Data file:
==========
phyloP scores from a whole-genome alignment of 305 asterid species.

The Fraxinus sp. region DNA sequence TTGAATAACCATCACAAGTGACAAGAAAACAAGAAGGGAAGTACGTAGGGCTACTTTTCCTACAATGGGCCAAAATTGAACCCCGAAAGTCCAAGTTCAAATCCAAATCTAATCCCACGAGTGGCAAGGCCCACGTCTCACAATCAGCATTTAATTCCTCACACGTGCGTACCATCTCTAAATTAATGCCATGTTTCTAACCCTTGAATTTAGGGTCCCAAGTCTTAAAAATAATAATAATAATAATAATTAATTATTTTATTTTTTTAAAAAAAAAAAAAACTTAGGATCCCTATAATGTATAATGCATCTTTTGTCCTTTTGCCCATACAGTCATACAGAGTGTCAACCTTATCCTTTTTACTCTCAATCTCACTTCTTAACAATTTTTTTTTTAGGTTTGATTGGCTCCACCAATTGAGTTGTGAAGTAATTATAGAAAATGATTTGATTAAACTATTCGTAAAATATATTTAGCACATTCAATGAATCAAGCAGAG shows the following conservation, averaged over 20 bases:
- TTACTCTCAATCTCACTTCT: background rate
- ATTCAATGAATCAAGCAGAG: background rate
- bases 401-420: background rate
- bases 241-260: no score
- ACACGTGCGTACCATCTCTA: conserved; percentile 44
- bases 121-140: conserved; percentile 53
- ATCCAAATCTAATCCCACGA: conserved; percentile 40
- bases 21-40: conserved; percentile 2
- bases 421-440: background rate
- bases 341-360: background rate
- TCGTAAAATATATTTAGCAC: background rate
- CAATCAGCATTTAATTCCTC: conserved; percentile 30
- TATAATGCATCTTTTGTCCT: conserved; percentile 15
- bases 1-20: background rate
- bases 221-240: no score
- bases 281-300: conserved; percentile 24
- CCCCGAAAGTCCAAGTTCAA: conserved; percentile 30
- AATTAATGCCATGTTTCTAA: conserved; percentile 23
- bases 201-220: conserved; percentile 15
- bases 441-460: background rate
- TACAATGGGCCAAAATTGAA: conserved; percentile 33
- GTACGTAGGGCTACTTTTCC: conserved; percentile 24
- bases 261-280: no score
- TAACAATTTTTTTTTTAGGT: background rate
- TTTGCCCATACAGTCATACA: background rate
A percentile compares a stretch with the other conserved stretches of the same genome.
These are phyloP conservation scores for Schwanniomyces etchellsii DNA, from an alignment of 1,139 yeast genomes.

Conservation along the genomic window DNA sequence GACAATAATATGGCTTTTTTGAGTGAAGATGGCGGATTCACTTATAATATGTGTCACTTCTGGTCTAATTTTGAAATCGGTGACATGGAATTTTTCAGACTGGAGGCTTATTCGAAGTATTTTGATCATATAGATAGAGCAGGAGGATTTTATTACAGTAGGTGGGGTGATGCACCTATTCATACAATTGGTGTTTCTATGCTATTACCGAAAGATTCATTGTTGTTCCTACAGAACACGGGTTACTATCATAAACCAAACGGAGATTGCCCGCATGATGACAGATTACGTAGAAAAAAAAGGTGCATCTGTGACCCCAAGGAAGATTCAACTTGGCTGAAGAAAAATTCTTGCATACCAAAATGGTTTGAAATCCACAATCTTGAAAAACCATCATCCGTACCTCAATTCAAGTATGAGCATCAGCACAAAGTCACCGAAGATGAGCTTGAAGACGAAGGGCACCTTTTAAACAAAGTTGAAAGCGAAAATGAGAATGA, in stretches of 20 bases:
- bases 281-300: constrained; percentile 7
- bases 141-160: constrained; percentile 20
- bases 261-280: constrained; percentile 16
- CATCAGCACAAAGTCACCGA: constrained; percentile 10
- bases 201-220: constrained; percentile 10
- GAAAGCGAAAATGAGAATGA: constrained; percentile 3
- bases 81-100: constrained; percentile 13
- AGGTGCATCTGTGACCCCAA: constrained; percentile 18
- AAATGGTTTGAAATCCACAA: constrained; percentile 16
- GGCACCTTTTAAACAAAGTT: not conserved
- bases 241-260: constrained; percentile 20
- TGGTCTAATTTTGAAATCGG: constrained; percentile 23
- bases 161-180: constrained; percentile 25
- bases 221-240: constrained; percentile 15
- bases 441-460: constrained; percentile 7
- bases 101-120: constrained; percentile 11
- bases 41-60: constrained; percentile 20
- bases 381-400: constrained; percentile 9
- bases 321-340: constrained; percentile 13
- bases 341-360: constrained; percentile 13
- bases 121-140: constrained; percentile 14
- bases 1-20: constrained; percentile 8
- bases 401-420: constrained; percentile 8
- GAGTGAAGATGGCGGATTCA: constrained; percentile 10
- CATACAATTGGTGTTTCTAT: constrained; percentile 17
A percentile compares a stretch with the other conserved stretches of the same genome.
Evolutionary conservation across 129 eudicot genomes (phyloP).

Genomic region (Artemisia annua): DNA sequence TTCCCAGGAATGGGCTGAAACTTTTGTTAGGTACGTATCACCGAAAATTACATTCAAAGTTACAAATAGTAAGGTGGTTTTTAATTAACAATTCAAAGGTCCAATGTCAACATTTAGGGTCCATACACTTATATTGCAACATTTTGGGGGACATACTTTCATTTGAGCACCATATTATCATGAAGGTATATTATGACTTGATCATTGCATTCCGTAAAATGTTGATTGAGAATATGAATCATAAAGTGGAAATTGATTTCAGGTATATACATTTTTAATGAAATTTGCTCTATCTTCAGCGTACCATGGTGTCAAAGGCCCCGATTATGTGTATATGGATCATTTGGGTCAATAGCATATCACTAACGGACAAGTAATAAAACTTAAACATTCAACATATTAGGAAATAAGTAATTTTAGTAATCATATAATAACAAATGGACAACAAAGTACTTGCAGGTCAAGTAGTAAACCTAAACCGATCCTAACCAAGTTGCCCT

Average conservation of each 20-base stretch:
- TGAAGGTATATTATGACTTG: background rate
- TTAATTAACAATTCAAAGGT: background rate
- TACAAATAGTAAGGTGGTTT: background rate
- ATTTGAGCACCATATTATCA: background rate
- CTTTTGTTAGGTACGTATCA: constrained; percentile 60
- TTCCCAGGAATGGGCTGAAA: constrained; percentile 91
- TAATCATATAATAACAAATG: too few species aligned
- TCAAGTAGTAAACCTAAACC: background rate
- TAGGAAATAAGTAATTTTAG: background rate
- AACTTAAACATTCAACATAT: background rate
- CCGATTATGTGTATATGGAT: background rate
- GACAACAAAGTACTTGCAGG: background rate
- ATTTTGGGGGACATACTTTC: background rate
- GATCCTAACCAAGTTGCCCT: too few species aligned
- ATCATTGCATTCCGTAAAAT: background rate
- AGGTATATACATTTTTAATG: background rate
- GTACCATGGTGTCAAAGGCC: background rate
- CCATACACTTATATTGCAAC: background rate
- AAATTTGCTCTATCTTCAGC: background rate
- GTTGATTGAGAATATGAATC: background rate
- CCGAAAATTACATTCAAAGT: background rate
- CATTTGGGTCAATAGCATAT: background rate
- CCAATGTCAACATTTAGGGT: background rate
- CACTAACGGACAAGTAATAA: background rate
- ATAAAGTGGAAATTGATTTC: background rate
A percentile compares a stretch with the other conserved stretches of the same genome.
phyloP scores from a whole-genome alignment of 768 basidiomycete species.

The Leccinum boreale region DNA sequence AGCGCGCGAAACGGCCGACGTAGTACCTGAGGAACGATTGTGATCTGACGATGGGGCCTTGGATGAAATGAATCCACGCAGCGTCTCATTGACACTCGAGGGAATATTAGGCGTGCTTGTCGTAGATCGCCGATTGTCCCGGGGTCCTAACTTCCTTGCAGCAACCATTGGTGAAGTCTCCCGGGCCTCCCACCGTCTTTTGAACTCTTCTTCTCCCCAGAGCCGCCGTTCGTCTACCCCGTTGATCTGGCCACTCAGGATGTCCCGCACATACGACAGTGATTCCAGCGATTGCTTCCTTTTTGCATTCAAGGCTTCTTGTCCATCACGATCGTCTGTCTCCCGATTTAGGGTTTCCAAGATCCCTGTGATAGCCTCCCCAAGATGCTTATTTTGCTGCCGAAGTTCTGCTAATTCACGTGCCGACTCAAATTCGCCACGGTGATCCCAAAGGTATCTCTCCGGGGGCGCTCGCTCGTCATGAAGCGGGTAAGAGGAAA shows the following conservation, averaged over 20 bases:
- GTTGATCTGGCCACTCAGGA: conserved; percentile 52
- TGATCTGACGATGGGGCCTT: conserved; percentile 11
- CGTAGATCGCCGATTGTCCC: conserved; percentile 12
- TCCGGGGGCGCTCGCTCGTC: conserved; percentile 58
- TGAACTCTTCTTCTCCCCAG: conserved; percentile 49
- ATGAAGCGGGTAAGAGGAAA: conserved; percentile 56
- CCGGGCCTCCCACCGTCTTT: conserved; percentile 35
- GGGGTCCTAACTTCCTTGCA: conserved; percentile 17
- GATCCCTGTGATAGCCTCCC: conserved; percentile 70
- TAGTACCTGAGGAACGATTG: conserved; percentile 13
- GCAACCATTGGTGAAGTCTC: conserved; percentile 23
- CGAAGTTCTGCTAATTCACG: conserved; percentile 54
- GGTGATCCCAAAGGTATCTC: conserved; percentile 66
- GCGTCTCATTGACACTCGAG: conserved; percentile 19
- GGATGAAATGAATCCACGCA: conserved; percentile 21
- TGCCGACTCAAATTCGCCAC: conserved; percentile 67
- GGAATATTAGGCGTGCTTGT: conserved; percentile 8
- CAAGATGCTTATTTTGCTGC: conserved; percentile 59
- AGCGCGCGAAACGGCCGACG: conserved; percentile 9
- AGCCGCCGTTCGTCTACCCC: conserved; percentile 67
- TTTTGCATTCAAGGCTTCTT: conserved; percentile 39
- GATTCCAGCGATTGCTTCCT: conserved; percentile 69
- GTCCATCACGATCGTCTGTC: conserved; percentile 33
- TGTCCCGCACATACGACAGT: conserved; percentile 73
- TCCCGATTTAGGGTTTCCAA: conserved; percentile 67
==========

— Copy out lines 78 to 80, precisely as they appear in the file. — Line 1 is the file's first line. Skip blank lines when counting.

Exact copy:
- AAATTTGCTCTATCTTCAGC: background rate
- GTTGATTGAGAATATGAATC: background rate
- CCGAAAATTACATTCAAAGT: background rate